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Friday, January 27, 2006

The Privatization of Stephen Harper

I'm not sure what to make of this bizarre Canadian Press story (that link is to the Globe and Mail version). It's a story about how some outlets got "the Harper story" - that is, his hospital visit last night - wrong. Some papers reported Harper had an athsma attack last night. He didn't. He's got a chest cold. Now, this isn't an issue of national importance, but it is the same syndrome the U.S. press was showing earlier this year. Better get it right than get it first. But instead of having that apologetic, correctional tone you would expect a "we got it wrong" story to have - the piece seems to blame Harper's staff for the mistake:

If Canadians are still getting used to the idea of Harper as prime minister following Monday's federal election, the intense media interest in this non-emergency hospital visit is likely a wake-up call for the designated leader himself. A local Ottawa Citizen reporter at the hospital on Thursday evening was told by Mr. Harper's staff: "This is a private matter. You shouldn't be here." By the next morning, Mr. Harper's team was more forthcoming. "I understand there have to be questions about the prime minister-designate that normally we would say: 'It's none of your business,"' said Ms. Stewart Olsen.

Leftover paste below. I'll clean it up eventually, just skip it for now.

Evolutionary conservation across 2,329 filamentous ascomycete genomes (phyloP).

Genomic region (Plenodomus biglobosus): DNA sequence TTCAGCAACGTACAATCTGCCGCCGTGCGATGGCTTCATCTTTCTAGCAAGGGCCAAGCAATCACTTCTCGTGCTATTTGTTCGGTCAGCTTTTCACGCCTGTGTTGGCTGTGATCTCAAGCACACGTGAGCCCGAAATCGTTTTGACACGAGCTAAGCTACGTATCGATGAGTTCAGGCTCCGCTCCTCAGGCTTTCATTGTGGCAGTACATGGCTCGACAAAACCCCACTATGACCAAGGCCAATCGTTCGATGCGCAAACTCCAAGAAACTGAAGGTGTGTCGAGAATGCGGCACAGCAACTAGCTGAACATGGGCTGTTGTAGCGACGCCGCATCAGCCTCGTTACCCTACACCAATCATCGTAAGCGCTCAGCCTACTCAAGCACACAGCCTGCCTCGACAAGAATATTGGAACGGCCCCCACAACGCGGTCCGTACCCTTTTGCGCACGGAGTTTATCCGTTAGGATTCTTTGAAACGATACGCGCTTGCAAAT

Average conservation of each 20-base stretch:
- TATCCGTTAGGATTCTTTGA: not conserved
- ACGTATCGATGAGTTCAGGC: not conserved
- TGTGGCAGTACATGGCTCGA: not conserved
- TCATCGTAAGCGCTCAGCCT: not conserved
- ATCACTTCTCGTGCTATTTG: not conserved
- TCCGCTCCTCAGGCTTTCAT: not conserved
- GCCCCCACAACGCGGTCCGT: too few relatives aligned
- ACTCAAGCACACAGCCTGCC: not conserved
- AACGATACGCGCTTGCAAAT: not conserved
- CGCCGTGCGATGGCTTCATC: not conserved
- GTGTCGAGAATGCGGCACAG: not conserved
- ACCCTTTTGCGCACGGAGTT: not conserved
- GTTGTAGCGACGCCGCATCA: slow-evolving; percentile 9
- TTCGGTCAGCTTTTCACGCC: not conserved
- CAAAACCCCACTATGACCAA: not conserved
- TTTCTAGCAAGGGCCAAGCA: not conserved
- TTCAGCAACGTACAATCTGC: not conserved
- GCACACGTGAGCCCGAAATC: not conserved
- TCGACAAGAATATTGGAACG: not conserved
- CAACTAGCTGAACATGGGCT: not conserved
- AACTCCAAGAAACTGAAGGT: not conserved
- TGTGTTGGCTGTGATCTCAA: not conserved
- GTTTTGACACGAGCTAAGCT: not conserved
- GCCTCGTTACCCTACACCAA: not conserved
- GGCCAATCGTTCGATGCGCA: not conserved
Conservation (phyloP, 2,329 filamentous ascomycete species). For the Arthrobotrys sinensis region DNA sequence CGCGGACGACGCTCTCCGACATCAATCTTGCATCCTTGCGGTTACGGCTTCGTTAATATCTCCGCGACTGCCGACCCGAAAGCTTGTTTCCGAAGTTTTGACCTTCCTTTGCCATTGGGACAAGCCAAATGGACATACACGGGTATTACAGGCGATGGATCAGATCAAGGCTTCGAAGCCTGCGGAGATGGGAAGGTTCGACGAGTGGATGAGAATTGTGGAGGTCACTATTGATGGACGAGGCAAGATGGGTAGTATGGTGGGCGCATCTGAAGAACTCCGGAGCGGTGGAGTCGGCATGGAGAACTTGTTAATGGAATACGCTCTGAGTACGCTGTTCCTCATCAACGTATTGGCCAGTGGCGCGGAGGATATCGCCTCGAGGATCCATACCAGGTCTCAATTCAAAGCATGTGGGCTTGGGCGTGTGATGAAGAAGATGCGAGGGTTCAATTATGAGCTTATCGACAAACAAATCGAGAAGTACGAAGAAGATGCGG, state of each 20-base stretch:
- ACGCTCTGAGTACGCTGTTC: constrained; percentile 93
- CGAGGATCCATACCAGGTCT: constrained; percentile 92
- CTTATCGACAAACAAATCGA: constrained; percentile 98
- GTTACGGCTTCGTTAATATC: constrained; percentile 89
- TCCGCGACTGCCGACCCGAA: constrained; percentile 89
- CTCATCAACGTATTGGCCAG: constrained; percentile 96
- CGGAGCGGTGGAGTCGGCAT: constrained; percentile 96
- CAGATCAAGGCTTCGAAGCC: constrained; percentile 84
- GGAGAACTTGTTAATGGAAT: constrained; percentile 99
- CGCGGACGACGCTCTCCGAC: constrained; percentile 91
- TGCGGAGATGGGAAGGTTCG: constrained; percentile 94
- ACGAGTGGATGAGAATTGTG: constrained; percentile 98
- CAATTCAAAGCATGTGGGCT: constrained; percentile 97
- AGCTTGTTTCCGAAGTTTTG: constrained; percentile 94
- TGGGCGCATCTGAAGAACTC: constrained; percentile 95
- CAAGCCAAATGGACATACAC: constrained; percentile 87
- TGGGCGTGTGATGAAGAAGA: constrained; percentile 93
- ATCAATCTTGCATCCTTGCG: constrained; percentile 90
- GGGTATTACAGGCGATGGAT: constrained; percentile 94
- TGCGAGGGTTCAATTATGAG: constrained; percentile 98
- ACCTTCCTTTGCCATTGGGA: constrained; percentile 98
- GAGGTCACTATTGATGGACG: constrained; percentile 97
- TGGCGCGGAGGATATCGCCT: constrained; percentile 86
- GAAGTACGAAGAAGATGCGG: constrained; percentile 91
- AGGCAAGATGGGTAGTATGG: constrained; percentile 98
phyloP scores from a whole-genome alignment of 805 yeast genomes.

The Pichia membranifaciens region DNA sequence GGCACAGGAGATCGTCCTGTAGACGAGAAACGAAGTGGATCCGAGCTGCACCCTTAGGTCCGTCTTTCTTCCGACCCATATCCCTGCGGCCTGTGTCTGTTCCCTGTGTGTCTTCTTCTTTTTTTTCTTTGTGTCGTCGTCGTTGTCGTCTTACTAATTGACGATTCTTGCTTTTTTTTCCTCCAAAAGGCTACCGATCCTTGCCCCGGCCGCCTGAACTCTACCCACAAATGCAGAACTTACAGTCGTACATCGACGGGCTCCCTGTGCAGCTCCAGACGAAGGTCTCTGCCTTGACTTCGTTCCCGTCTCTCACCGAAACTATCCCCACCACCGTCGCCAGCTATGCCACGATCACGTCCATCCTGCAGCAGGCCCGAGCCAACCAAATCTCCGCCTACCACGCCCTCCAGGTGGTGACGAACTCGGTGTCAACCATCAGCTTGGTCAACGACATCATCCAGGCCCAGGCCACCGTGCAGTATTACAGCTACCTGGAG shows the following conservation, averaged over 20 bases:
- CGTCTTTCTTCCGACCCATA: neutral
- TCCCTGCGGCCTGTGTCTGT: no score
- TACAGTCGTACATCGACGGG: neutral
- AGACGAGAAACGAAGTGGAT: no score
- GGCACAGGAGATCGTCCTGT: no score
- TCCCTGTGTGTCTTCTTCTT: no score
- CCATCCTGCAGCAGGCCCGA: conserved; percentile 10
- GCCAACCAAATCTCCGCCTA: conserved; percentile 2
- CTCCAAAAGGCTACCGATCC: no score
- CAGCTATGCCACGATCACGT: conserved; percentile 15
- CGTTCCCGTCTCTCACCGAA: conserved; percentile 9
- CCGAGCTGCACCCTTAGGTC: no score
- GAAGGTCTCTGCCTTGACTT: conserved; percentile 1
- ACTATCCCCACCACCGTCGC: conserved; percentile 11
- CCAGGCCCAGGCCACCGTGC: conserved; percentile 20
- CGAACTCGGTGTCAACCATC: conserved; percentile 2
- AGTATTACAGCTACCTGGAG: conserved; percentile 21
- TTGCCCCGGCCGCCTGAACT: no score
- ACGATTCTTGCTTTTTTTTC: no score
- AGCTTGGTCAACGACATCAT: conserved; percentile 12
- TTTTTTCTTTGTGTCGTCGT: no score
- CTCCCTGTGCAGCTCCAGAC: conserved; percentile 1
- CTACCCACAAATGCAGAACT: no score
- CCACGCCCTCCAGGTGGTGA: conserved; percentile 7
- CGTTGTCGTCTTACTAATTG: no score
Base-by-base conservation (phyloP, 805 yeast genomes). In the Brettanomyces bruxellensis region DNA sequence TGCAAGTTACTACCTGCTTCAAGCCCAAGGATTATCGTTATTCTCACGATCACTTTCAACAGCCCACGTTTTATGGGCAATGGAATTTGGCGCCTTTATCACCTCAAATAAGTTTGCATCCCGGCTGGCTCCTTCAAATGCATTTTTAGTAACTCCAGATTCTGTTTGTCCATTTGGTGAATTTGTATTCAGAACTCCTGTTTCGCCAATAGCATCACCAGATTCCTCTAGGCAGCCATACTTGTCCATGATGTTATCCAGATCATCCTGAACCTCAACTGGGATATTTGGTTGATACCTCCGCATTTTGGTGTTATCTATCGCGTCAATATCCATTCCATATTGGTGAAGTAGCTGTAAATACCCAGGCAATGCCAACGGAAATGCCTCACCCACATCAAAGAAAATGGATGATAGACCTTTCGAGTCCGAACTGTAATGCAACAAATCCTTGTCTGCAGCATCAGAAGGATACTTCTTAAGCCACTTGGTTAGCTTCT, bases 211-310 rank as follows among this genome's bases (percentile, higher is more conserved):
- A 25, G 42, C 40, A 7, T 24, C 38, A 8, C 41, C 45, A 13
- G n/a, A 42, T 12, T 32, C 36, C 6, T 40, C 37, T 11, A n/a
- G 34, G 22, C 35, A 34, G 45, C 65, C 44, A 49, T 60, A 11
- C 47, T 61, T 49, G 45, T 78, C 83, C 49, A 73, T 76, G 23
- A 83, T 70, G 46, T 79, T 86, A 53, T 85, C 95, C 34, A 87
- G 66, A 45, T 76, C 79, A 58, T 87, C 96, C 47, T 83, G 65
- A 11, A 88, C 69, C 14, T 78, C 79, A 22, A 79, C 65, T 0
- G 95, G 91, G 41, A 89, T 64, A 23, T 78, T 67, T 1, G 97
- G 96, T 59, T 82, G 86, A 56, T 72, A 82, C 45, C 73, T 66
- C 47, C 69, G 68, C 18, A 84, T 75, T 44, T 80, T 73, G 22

Say what? I mean, if your comment from Harper's staff at the hospital is "This is a private matter" and you take that to mean "Harper had an athsma attack" then you're the idiot, not the spokesperson you talked to. Furthermore, the second half of the story seems to be justification for getting the facts wrong in the first place. Why must we know how reportage on the private health matters of Canadian prime ministers differs from U.S. presidents? You were wrong. Admit you were wrong. Blame yourself. And move on. I know I have.

2 Comments:

  • JK, the Citizen attributes the asthma angle to William Stairs, Harper's director of communications. Was he wrong? Or did the Citizen reporter misinterpret something he said?

    I don't think we should jump to blaming the reporters on this, it could be a source oopsie.

    On another note, what I found weird was when I opened my apartment door this morning and saw the Citizen's lead story on Harper's asthma attack, then went down to my lobby to get my Globe (I guess their delivery guy doesn't have a key) and instead of that story, saw the A1 story on the rise of asthma.

    It has nothing to do with what you're writing about, but I thought it was creepy.

    By Blogger Joe Boughner, at 10:27 PM  

  • I haven't seen a direct quote anywhere from Stairs saying it was an asthma attack. The Globe carried a quote on Saturday from Stairs, saying that with Harper's history of asthma, a chest cold is cause for a trip to the emergency room.

    Now four days removed from the original story, we've still had three days of hospital coverage over what I think is pretty much a non-story. That Harper went to the hospital was a story - a one-day story because he ended up being fine. But those follow-ups about how Harper has to get used to having his private life examined were a bit much in my mind.

    It almost seemed as though the press was giving their justifications for examining the PM's private life...

    By Blogger The Shotgun Solution, at 1:00 PM  

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